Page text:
When FMs are considering the technologies needed to ensure security on their premises is optimal, they should look beyond the obvious, as Kevin Ward of Ward Security explains.
Technology has revolutionised security in recent decades and will undoubtedly continue to do so. Many of the everyday technologies that help to deliver an effective, holistic security stance would have seemed like science fiction only a few years ago. CCTV for example has been commonplace for a long time, but this has been augmented by a raft of newer intelligent devices and sensors that integrate seamlessly to make the task of site monitoring easier.
However, when considering the most effective security technologies we now need to look beyond the obvious monitoring technologies and focus on the technologies that apply more directly to the human security element. It’s all well and good having state-of-the-art CCTV systems, monitors and sensors all working together to give a comprehensive view of a site, but where you now need to focus attention is on the emerging networked technologies that help security staff to connect, collect information, report, and, ultimately, make the right decisions.
Mobile technology has become ubiquitous. We all have smartphones and tablets and are comfortable with their presence and use. Yet new applications developed to take advantage of mobile technologies are the modern spearhead in security. These applications are helping to strengthen the link between technology and humans.
As with all technology, the key to successful adoption and implementation is meeting the three conditions necessary for behavioural change; Trigger, Action, and Motivation.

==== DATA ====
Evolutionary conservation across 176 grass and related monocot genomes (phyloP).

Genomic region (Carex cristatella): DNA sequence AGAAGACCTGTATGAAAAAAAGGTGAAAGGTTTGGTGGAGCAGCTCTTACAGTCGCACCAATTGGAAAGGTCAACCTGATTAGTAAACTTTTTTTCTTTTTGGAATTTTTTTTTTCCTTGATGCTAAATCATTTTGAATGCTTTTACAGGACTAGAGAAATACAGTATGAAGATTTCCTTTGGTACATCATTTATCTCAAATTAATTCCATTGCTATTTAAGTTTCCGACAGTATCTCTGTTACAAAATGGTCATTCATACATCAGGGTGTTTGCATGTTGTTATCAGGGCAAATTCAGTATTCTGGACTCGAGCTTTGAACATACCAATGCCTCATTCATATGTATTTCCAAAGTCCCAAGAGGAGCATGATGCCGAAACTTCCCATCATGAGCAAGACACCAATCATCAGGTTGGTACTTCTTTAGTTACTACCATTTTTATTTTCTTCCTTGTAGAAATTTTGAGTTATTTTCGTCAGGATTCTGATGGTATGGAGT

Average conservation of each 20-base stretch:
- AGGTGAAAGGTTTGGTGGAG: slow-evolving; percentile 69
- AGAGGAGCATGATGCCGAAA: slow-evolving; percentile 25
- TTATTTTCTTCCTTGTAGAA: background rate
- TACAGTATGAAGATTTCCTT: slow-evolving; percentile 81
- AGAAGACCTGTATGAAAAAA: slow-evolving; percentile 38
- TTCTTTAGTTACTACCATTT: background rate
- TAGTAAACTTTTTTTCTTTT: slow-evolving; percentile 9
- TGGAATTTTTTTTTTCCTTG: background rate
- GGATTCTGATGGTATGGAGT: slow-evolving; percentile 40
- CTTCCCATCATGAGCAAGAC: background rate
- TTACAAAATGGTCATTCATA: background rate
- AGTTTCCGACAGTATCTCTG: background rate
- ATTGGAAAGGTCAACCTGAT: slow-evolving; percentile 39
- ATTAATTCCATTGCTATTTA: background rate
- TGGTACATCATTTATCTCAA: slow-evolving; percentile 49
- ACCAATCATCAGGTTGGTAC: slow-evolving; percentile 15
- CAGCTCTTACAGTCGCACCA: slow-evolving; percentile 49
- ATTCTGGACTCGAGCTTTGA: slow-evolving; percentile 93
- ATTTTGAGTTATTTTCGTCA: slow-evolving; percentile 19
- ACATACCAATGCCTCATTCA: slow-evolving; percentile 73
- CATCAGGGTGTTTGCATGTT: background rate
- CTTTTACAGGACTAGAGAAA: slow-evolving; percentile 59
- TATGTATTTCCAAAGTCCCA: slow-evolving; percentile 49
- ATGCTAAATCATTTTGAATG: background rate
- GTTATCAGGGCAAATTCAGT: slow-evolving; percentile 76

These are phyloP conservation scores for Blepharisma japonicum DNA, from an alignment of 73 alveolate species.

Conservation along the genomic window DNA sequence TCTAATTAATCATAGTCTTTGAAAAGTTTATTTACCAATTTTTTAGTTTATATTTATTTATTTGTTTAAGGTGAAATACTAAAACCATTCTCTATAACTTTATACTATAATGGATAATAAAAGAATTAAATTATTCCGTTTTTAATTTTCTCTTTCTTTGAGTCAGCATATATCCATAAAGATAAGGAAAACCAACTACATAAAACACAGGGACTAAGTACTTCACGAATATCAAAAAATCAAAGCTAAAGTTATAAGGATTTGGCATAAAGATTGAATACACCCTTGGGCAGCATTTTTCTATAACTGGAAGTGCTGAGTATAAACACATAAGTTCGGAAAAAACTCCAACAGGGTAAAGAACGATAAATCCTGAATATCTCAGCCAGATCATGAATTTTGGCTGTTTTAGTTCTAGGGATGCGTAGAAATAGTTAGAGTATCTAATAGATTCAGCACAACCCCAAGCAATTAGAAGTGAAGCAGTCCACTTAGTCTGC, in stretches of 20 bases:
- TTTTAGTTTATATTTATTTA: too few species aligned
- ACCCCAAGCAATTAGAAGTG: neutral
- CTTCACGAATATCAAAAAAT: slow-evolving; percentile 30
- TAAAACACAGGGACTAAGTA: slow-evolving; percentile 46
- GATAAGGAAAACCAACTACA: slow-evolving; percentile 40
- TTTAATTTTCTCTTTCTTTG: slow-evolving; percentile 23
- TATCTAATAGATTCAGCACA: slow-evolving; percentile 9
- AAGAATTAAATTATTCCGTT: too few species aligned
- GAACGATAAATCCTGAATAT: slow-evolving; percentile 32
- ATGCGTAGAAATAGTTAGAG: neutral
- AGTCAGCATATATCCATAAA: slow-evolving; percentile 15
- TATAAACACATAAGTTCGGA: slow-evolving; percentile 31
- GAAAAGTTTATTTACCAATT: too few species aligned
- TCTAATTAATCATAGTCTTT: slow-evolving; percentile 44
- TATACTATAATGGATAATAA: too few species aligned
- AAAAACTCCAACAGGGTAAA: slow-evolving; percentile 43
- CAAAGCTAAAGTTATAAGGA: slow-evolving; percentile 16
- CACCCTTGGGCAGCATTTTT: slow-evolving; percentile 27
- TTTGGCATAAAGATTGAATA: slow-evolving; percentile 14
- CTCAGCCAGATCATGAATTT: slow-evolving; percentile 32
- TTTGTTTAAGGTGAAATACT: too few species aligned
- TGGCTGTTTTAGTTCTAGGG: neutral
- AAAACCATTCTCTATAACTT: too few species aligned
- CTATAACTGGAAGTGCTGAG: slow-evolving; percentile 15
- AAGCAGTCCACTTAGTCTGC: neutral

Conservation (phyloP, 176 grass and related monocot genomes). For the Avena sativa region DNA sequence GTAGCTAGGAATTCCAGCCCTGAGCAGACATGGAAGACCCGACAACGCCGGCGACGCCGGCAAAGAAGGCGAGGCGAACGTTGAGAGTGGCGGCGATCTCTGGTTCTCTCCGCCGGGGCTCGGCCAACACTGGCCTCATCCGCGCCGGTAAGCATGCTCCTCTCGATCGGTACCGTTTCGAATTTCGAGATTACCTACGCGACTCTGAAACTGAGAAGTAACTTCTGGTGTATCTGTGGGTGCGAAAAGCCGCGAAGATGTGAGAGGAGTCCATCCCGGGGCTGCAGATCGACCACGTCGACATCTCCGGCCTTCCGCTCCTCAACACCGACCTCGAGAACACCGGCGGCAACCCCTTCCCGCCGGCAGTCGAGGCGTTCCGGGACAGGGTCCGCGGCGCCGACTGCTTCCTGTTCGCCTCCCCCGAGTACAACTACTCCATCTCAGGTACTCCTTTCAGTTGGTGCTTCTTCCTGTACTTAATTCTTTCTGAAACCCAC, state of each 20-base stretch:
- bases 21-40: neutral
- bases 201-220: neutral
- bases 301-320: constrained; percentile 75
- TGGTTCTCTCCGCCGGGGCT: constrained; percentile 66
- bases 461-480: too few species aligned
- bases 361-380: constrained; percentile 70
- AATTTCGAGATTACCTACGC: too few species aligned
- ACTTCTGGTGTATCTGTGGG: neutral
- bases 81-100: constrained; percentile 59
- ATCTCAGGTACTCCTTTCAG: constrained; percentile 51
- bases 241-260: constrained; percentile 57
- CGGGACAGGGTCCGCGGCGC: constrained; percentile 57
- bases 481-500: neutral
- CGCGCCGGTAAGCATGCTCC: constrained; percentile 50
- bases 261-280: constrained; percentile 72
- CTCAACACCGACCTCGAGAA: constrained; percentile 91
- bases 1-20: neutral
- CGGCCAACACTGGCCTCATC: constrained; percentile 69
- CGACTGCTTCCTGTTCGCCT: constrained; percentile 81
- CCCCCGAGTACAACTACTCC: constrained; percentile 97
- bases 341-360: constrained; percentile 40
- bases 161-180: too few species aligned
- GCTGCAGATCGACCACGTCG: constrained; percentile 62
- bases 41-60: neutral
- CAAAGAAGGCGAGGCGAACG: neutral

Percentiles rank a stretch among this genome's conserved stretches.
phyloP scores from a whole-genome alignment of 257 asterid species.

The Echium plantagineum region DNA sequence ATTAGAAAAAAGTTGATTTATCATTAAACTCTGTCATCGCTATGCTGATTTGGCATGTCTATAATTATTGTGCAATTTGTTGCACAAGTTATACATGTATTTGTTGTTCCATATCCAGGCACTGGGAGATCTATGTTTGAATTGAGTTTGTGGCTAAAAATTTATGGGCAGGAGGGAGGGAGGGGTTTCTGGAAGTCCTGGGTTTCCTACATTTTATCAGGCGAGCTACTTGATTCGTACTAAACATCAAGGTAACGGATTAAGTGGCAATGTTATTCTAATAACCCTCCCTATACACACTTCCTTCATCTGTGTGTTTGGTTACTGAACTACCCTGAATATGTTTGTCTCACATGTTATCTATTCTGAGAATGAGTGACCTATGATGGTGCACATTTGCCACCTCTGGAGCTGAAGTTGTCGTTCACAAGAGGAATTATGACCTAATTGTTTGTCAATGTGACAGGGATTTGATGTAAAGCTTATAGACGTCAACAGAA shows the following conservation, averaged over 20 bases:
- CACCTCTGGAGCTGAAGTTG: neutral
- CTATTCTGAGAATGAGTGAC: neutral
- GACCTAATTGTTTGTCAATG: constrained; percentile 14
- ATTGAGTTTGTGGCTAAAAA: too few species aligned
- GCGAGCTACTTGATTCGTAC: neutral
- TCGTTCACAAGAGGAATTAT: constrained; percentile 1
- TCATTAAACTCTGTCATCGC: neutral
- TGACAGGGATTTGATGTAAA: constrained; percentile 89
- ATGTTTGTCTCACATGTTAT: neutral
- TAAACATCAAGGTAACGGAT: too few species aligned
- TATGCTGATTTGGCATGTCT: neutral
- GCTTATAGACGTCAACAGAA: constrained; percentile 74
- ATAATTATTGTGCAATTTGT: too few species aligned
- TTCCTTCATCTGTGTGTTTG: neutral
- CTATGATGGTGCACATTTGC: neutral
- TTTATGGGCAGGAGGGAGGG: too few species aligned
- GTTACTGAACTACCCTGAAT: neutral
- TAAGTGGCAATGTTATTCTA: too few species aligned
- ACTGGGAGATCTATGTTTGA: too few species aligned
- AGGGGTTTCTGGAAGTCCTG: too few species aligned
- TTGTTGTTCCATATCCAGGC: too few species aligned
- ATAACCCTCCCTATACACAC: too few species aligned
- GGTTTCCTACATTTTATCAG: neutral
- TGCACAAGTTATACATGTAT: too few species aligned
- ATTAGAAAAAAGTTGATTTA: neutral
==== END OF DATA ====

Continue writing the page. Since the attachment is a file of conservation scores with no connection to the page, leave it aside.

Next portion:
Applying this model to facilities management, let’s say we want security officers to report more building faults, we should consider what exactly is the trigger? A building fault may be the trigger but does the Security Officer know how to recognise one? What’s the action? How easy and simple is it for the security office to report the building fault? And is the security officer incentivised to report the building fault?
Technology can help with all of these conditions, but it’s most commonly associated with making tasks easier; easier to call someone (the mobile phone), easier to find where you are (smartphone GPS), and easier to be organised (eg. synchronised calendars).
Ultimately, the key to effective use of technology is now in the collection, organisation and sharing of information that allows people to make better use of the technological tools at their disposal. At Ward Security we use a proof of presence, reporting, notification and management application called SIRV which is helping our officers to be better connected and more efficient, and effectively to be fully ‘plugged in’ to the security suite.